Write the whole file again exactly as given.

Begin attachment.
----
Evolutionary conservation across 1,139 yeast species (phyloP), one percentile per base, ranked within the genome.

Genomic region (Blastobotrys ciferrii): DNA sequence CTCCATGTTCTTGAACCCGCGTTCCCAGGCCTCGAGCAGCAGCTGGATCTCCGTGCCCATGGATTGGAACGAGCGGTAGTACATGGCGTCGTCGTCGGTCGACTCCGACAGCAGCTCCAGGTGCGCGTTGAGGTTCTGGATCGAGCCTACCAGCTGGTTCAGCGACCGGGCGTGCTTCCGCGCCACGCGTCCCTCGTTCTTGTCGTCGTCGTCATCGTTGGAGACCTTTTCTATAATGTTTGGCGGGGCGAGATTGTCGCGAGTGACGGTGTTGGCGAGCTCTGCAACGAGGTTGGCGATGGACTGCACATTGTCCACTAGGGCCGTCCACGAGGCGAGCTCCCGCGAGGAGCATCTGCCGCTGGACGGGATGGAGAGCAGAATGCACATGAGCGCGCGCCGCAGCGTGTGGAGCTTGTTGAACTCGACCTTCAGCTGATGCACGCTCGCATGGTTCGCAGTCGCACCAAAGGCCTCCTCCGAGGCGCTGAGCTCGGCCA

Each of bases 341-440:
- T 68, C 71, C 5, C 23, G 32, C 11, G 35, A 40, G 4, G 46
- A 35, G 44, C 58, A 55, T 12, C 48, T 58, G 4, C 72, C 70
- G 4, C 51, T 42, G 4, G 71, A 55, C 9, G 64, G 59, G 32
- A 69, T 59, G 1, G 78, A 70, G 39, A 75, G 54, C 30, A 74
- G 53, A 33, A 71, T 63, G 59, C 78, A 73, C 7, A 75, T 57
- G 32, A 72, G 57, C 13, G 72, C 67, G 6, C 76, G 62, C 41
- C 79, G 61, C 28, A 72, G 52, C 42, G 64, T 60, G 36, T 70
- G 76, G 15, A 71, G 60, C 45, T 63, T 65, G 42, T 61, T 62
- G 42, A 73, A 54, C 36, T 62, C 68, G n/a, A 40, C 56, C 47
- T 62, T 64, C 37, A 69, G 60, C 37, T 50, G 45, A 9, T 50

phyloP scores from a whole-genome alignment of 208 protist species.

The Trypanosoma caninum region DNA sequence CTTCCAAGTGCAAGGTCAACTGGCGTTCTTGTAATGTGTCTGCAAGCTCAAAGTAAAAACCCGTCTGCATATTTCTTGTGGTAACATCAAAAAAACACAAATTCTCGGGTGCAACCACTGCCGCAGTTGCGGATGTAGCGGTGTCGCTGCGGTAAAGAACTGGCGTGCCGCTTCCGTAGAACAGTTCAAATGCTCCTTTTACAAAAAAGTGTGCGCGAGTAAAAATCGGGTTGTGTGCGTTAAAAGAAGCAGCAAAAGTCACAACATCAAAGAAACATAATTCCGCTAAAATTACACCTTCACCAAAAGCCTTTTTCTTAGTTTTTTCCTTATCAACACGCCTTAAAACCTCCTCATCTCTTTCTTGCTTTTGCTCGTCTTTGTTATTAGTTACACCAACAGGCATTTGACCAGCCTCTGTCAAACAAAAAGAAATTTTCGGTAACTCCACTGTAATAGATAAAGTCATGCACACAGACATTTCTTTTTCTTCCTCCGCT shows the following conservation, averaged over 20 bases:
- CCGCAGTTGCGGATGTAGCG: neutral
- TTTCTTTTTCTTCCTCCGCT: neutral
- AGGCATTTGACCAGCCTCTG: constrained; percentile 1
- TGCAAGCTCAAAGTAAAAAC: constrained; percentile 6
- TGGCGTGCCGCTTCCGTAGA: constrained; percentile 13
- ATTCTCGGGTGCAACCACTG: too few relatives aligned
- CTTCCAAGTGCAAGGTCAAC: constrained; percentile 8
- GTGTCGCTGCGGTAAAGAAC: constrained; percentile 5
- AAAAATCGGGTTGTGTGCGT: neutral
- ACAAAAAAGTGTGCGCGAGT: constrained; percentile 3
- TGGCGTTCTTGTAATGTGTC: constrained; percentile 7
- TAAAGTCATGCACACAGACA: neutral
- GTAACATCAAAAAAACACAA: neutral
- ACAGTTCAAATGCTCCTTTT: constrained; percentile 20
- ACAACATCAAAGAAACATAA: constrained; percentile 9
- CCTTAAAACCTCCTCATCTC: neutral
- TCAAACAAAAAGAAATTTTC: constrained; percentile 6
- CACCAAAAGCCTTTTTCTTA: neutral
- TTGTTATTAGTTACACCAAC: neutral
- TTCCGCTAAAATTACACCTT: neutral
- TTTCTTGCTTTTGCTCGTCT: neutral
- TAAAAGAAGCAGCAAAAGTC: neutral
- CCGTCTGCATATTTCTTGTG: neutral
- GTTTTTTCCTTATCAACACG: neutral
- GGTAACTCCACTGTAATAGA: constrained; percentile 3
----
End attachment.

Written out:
Evolutionary conservation across 1,139 yeast species (phyloP), one percentile per base, ranked within the genome.

Genomic region (Blastobotrys ciferrii): DNA sequence CTCCATGTTCTTGAACCCGCGTTCCCAGGCCTCGAGCAGCAGCTGGATCTCCGTGCCCATGGATTGGAACGAGCGGTAGTACATGGCGTCGTCGTCGGTCGACTCCGACAGCAGCTCCAGGTGCGCGTTGAGGTTCTGGATCGAGCCTACCAGCTGGTTCAGCGACCGGGCGTGCTTCCGCGCCACGCGTCCCTCGTTCTTGTCGTCGTCGTCATCGTTGGAGACCTTTTCTATAATGTTTGGCGGGGCGAGATTGTCGCGAGTGACGGTGTTGGCGAGCTCTGCAACGAGGTTGGCGATGGACTGCACATTGTCCACTAGGGCCGTCCACGAGGCGAGCTCCCGCGAGGAGCATCTGCCGCTGGACGGGATGGAGAGCAGAATGCACATGAGCGCGCGCCGCAGCGTGTGGAGCTTGTTGAACTCGACCTTCAGCTGATGCACGCTCGCATGGTTCGCAGTCGCACCAAAGGCCTCCTCCGAGGCGCTGAGCTCGGCCA

Each of bases 341-440:
- T 68, C 71, C 5, C 23, G 32, C 11, G 35, A 40, G 4, G 46
- A 35, G 44, C 58, A 55, T 12, C 48, T 58, G 4, C 72, C 70
- G 4, C 51, T 42, G 4, G 71, A 55, C 9, G 64, G 59, G 32
- A 69, T 59, G 1, G 78, A 70, G 39, A 75, G 54, C 30, A 74
- G 53, A 33, A 71, T 63, G 59, C 78, A 73, C 7, A 75, T 57
- G 32, A 72, G 57, C 13, G 72, C 67, G 6, C 76, G 62, C 41
- C 79, G 61, C 28, A 72, G 52, C 42, G 64, T 60, G 36, T 70
- G 76, G 15, A 71, G 60, C 45, T 63, T 65, G 42, T 61, T 62
- G 42, A 73, A 54, C 36, T 62, C 68, G n/a, A 40, C 56, C 47
- T 62, T 64, C 37, A 69, G 60, C 37, T 50, G 45, A 9, T 50

phyloP scores from a whole-genome alignment of 208 protist species.

The Trypanosoma caninum region DNA sequence CTTCCAAGTGCAAGGTCAACTGGCGTTCTTGTAATGTGTCTGCAAGCTCAAAGTAAAAACCCGTCTGCATATTTCTTGTGGTAACATCAAAAAAACACAAATTCTCGGGTGCAACCACTGCCGCAGTTGCGGATGTAGCGGTGTCGCTGCGGTAAAGAACTGGCGTGCCGCTTCCGTAGAACAGTTCAAATGCTCCTTTTACAAAAAAGTGTGCGCGAGTAAAAATCGGGTTGTGTGCGTTAAAAGAAGCAGCAAAAGTCACAACATCAAAGAAACATAATTCCGCTAAAATTACACCTTCACCAAAAGCCTTTTTCTTAGTTTTTTCCTTATCAACACGCCTTAAAACCTCCTCATCTCTTTCTTGCTTTTGCTCGTCTTTGTTATTAGTTACACCAACAGGCATTTGACCAGCCTCTGTCAAACAAAAAGAAATTTTCGGTAACTCCACTGTAATAGATAAAGTCATGCACACAGACATTTCTTTTTCTTCCTCCGCT shows the following conservation, averaged over 20 bases:
- CCGCAGTTGCGGATGTAGCG: neutral
- TTTCTTTTTCTTCCTCCGCT: neutral
- AGGCATTTGACCAGCCTCTG: constrained; percentile 1
- TGCAAGCTCAAAGTAAAAAC: constrained; percentile 6
- TGGCGTGCCGCTTCCGTAGA: constrained; percentile 13
- ATTCTCGGGTGCAACCACTG: too few relatives aligned
- CTTCCAAGTGCAAGGTCAAC: constrained; percentile 8
- GTGTCGCTGCGGTAAAGAAC: constrained; percentile 5
- AAAAATCGGGTTGTGTGCGT: neutral
- ACAAAAAAGTGTGCGCGAGT: constrained; percentile 3
- TGGCGTTCTTGTAATGTGTC: constrained; percentile 7
- TAAAGTCATGCACACAGACA: neutral
- GTAACATCAAAAAAACACAA: neutral
- ACAGTTCAAATGCTCCTTTT: constrained; percentile 20
- ACAACATCAAAGAAACATAA: constrained; percentile 9
- CCTTAAAACCTCCTCATCTC: neutral
- TCAAACAAAAAGAAATTTTC: constrained; percentile 6
- CACCAAAAGCCTTTTTCTTA: neutral
- TTGTTATTAGTTACACCAAC: neutral
- TTCCGCTAAAATTACACCTT: neutral
- TTTCTTGCTTTTGCTCGTCT: neutral
- TAAAAGAAGCAGCAAAAGTC: neutral
- CCGTCTGCATATTTCTTGTG: neutral
- GTTTTTTCCTTATCAACACG: neutral
- GGTAACTCCACTGTAATAGA: constrained; percentile 3